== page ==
The Texas Senate reconvened at 2 p.m. today, and have been debating since then about HB2, the anti-abortion bill that received national attention for Sen. Wendy Davis' filibuster a couple of weeks ago. It's been two-and-a-half hours since I started "watching" (I'm more listening and getting other things done), and the Senate has just finished going through 20 amendments to the bill (all of which have been tabled, although some of them were very good and sensible amendments). Nothing is happening right now, but a vote is expected to happen today, and this session is predicted to end "late in the evening". It's possible debate could continue into Saturday, but it's unlikely that any filibustering or parliamentary maneuver could stop it this time.
I Think This Stuff is Quite Fascinating
It really is, and it's also very productive too. It's neat to hear all the different sides of the issue, all the little points you need to think about when putting together and passing a bill, and all that happens when our representatives convene in session to get something done. I just finished Citizenville: How to Take the Town Square Digital and Reinvent Government (great book, and another book off of my summer reading list), and the closing argument in that book is that it will be up to local governments to collaborate amongst each other to improve transparency and to utilize data and technology to make government better and to make it engaging. It's events like this that bridge this gap and make government engaging. It'll be the local issues, state governments, and city governments that are going to be the ones to take the town square digital and to reinvent government.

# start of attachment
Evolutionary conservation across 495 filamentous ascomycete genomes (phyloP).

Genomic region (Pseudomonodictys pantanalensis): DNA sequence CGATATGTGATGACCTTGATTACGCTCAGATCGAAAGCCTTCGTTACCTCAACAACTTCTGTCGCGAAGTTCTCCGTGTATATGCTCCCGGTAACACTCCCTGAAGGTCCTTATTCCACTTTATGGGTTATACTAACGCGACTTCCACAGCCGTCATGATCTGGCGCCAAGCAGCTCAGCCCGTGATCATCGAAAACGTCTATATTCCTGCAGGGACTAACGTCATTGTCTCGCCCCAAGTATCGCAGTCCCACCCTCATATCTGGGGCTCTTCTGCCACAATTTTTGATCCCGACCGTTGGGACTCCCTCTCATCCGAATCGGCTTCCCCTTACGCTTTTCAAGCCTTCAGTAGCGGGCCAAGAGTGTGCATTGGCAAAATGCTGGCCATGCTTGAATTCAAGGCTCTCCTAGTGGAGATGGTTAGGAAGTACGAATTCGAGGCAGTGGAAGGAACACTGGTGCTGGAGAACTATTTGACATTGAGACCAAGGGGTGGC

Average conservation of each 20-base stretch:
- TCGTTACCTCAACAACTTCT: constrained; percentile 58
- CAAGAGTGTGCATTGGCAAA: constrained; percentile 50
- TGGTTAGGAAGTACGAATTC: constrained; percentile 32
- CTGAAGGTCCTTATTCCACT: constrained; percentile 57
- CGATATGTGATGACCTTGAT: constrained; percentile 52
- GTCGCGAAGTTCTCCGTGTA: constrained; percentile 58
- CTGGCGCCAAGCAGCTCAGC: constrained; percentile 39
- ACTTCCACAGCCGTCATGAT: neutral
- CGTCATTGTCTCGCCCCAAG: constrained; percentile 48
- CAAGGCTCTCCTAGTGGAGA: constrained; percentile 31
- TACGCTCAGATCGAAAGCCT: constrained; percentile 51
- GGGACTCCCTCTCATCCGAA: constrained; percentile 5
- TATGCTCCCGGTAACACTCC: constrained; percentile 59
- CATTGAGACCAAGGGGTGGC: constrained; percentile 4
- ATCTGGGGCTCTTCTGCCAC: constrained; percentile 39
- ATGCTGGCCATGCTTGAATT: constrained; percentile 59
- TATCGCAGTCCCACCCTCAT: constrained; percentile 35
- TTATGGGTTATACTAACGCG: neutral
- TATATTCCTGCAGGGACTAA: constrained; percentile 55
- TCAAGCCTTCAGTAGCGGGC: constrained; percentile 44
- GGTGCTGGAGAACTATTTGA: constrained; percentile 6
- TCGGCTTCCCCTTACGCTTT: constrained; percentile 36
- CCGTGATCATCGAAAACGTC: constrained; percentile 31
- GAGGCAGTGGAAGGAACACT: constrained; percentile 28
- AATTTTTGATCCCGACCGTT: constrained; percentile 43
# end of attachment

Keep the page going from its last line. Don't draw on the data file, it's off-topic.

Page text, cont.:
I wouldn't say entertaining. There's a lot about this that isn't entertaining, but I'm not here to be entertained, even on a Friday night. Even though this bill and this issue is only about Texas right now, it's very likely it will go beyond Texas. It's projected that abortion-rights groups will file a federal lawsuit as soon as Perry signs the bill into law. I'm interested in seeing how this issue will progress as it moves to the national level, as well as how the technology and the activism will remain as well. So many previous cases and issues have moved from the city and all the way to the Supreme Court, but if this lawsuit and this issue does get to that level, I'm interested to see how social media and technology play a part in relaying what's happening.
What Can We Do About Women's Health and Women's Rights?
Although the big issue here is abortion, I can't help but think about what else needs to be address when it comes to women's health and women's rights. There are many other issues, such as maternal health, domestic violence, economic empowerment, and equal pay, that matter as well and still need to be addressed (I came across this article in the St. Louis Post-Dispatch from April. Pretty good stuff. I like the points on women with chronic conditions, because I don't think this has been studied or tracked all that much. I also like that St. Louis is being proactive about this.). What to do? What to pick? How do you address it?
This whole thing is actually tiring. My guess it will end in two hours, probably more, but my guess is that it will end at 1 a.m. my time. But, I am learning stuff and feeling productive and I still think this whole thing is pretty awesome. It's also pretty awesome that they've been at it this whole time and they didn't even take a much of the break.